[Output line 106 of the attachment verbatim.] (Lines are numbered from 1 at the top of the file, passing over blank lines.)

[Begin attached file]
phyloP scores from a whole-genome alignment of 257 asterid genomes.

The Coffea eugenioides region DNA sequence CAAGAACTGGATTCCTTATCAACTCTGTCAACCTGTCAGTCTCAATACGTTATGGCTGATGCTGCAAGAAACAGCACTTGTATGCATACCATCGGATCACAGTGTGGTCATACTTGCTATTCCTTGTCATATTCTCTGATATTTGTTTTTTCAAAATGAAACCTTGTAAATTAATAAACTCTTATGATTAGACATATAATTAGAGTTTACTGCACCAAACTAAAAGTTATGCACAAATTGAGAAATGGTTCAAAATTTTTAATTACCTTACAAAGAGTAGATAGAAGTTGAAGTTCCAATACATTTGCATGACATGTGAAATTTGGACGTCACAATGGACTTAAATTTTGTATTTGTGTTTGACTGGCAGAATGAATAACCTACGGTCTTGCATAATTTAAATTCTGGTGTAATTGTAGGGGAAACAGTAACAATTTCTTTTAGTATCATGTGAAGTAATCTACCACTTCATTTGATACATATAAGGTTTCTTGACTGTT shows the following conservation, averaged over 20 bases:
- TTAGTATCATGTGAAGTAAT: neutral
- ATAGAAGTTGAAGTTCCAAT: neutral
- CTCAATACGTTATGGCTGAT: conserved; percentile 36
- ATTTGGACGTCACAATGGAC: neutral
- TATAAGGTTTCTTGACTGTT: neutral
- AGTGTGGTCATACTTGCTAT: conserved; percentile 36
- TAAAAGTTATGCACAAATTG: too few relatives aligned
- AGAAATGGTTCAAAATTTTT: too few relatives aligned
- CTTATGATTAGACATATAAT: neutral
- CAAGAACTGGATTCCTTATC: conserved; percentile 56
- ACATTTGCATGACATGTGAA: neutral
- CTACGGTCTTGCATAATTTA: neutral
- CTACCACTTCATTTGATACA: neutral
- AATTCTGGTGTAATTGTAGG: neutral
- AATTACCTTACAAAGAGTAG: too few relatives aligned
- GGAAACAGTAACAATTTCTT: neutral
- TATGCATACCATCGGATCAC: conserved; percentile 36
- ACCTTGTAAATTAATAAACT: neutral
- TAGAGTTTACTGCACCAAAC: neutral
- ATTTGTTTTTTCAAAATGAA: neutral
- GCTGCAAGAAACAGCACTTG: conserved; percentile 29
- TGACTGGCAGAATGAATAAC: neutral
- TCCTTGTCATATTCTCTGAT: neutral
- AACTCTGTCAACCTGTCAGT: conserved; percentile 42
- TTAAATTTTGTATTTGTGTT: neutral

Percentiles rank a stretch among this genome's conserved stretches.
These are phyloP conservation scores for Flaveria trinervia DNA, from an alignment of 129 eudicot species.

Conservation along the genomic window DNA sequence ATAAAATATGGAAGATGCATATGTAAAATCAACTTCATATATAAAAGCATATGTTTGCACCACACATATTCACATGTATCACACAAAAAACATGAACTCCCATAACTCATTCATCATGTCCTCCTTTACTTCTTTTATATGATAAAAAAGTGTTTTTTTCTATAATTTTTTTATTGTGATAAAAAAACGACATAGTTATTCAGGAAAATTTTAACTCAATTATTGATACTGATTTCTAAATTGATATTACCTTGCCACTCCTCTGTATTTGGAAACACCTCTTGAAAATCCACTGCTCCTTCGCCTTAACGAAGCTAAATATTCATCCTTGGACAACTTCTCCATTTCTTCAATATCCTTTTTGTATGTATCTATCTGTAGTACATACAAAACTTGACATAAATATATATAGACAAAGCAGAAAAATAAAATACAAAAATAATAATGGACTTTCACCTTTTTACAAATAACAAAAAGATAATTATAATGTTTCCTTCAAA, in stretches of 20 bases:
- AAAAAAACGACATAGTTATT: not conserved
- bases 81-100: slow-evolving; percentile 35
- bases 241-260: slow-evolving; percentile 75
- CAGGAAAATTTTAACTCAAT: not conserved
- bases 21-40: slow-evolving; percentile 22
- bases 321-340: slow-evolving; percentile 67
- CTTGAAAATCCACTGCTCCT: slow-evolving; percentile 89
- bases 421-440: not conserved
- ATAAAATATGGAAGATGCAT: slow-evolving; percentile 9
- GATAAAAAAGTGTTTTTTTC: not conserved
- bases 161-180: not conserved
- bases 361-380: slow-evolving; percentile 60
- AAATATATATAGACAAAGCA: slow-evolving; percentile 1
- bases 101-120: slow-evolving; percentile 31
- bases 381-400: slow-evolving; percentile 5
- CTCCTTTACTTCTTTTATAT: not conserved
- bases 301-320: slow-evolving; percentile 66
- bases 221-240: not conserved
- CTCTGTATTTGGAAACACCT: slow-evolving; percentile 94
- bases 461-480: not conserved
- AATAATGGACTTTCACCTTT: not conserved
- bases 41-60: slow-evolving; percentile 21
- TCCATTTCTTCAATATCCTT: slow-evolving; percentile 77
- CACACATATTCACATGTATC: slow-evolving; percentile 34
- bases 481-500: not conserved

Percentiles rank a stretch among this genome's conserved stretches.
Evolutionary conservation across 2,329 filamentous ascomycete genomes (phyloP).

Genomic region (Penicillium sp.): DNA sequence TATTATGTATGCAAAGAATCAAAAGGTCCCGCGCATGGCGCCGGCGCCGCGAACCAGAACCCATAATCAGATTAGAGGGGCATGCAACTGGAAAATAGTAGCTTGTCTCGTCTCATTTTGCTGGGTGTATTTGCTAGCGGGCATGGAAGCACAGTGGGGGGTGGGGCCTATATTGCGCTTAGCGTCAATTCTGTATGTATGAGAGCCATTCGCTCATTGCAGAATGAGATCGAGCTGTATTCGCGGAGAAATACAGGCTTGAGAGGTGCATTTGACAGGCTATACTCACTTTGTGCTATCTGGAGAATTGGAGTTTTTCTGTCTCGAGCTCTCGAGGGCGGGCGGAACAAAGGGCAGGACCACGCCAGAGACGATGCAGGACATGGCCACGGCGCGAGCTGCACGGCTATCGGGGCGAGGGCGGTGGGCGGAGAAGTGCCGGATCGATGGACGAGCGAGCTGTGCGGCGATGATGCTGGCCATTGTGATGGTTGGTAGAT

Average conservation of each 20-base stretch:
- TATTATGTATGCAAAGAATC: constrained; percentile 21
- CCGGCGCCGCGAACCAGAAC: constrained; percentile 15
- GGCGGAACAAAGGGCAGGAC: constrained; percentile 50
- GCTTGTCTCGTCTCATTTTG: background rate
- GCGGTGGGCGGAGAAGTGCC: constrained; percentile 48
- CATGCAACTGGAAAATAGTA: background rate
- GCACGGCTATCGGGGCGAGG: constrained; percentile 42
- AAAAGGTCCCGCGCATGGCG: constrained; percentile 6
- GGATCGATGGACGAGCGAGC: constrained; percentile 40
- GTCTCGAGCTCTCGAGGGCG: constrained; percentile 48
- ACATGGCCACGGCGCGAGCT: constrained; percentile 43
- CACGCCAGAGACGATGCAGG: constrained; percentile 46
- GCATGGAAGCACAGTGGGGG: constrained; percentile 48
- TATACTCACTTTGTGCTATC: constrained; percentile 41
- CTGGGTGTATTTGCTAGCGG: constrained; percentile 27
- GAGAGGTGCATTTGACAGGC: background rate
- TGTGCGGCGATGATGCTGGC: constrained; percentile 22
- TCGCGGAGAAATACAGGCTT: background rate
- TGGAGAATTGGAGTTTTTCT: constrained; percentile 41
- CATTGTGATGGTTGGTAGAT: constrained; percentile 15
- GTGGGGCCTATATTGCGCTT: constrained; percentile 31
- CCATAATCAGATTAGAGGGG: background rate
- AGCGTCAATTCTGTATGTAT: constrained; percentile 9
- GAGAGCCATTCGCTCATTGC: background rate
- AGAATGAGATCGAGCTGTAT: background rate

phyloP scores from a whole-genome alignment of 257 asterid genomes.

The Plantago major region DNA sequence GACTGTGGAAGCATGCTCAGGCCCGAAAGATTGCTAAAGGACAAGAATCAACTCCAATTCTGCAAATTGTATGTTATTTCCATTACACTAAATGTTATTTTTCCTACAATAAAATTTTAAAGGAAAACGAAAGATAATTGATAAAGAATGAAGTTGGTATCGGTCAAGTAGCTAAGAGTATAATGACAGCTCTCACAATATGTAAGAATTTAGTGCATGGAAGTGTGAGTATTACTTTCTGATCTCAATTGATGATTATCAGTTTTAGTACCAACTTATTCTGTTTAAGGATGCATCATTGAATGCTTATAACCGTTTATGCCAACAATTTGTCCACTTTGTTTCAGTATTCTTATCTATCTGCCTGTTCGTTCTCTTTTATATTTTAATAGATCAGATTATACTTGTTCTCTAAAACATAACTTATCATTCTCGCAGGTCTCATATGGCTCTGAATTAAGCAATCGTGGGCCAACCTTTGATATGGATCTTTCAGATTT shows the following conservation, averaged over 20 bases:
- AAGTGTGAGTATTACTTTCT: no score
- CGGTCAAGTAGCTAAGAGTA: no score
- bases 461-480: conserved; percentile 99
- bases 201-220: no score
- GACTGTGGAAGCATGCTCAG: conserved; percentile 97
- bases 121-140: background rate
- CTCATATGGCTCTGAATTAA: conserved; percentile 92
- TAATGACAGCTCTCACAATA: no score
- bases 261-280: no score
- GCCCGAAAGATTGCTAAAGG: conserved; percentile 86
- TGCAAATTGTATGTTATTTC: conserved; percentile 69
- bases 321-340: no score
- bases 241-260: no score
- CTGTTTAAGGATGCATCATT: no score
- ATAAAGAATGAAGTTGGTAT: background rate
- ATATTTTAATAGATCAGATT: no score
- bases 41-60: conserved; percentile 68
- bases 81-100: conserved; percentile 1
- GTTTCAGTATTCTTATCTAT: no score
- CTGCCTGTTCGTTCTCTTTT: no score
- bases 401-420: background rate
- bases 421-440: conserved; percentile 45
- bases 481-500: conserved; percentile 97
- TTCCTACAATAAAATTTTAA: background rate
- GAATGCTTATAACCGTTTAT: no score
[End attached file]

- CTGCCTGTTCGTTCTCTTTT: no score